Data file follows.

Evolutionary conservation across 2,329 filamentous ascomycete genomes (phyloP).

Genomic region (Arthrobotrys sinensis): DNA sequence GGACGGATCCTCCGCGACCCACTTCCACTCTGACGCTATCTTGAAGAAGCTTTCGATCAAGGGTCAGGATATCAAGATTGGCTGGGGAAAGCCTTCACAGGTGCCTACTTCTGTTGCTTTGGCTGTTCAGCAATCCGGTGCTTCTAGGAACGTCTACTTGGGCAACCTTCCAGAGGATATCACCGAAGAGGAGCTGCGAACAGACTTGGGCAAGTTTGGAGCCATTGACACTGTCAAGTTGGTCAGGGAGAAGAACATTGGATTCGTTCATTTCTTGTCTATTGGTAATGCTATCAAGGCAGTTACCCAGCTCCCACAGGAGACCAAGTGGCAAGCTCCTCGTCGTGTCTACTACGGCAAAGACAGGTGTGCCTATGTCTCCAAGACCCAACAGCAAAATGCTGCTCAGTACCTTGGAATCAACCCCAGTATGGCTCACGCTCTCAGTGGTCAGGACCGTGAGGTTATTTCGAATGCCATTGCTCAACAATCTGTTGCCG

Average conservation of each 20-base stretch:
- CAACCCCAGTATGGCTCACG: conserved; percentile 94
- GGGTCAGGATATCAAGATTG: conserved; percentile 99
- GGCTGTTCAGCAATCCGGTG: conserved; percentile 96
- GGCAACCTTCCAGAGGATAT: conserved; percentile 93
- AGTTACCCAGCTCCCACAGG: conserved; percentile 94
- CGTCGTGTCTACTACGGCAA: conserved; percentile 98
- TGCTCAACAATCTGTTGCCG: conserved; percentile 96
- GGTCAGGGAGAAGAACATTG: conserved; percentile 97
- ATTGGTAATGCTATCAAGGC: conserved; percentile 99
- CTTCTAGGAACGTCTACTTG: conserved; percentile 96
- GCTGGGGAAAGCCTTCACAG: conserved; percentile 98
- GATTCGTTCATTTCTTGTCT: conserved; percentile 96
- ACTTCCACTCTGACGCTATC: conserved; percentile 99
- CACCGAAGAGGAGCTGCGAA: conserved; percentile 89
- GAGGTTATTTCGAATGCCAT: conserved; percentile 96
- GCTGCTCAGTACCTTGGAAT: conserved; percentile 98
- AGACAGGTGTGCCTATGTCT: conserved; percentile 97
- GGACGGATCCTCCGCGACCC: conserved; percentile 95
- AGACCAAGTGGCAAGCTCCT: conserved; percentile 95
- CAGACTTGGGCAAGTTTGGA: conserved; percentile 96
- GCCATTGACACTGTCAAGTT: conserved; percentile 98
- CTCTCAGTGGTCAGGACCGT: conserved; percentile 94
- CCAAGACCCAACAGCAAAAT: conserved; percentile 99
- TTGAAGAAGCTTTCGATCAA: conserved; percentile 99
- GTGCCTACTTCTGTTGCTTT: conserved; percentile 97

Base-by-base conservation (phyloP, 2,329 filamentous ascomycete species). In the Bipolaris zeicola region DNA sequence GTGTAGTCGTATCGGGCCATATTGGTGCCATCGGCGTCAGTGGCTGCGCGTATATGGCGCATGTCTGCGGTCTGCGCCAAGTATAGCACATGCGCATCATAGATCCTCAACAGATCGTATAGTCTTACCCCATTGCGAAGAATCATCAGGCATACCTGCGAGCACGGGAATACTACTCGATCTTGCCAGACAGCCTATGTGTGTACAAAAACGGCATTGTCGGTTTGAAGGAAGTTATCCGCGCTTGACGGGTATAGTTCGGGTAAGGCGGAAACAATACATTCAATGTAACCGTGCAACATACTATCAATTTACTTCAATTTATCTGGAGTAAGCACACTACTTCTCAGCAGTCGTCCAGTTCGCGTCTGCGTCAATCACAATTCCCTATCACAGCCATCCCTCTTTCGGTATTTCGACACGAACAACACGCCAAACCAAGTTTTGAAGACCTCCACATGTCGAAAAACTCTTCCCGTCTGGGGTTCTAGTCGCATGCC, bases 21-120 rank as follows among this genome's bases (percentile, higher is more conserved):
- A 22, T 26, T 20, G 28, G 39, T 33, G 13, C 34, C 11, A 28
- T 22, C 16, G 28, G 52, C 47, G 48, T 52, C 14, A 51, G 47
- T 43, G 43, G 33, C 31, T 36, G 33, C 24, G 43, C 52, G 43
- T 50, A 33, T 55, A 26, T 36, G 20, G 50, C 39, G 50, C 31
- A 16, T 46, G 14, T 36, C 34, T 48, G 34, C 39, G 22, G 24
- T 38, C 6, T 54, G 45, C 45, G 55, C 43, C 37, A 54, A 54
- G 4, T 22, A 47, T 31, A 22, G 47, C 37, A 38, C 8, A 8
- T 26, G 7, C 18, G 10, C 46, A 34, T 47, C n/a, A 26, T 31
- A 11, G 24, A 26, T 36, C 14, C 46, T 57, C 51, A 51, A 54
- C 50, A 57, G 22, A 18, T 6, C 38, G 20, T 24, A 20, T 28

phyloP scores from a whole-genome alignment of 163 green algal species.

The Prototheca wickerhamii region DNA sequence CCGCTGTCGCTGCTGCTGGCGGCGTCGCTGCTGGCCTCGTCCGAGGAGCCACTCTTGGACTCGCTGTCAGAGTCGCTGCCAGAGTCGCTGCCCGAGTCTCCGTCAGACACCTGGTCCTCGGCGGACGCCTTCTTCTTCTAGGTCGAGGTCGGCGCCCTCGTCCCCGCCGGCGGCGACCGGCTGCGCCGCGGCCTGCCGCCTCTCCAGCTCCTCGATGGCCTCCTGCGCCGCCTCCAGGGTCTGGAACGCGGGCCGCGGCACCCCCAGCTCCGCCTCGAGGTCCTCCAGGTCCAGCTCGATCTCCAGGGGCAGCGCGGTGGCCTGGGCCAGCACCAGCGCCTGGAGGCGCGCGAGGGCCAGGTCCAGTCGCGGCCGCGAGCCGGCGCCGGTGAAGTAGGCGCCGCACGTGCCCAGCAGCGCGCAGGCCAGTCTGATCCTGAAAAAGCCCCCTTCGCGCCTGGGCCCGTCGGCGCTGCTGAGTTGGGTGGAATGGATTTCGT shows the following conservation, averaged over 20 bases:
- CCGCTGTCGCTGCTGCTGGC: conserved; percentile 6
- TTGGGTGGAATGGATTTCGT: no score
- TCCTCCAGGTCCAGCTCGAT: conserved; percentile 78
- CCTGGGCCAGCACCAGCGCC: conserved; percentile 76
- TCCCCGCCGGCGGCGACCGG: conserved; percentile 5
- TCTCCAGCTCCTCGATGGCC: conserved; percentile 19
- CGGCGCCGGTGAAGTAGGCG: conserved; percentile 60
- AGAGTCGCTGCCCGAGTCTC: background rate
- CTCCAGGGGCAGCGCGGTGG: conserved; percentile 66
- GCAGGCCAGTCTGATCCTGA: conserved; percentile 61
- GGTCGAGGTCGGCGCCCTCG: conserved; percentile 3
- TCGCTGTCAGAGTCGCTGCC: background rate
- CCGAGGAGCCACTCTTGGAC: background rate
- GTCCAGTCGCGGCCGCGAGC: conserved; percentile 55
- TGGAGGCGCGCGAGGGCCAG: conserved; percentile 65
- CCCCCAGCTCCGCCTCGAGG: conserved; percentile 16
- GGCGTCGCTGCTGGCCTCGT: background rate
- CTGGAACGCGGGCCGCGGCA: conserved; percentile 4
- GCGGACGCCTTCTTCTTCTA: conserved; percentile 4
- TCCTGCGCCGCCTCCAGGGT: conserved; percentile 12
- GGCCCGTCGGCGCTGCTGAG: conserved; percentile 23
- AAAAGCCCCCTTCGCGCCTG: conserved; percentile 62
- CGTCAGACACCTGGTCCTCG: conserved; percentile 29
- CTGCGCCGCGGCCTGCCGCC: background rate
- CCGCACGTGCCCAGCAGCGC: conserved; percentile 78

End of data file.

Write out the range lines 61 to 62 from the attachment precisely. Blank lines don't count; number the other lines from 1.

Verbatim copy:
- TCCTGCGCCGCCTCCAGGGT: conserved; percentile 12
- GGCCCGTCGGCGCTGCTGAG: conserved; percentile 23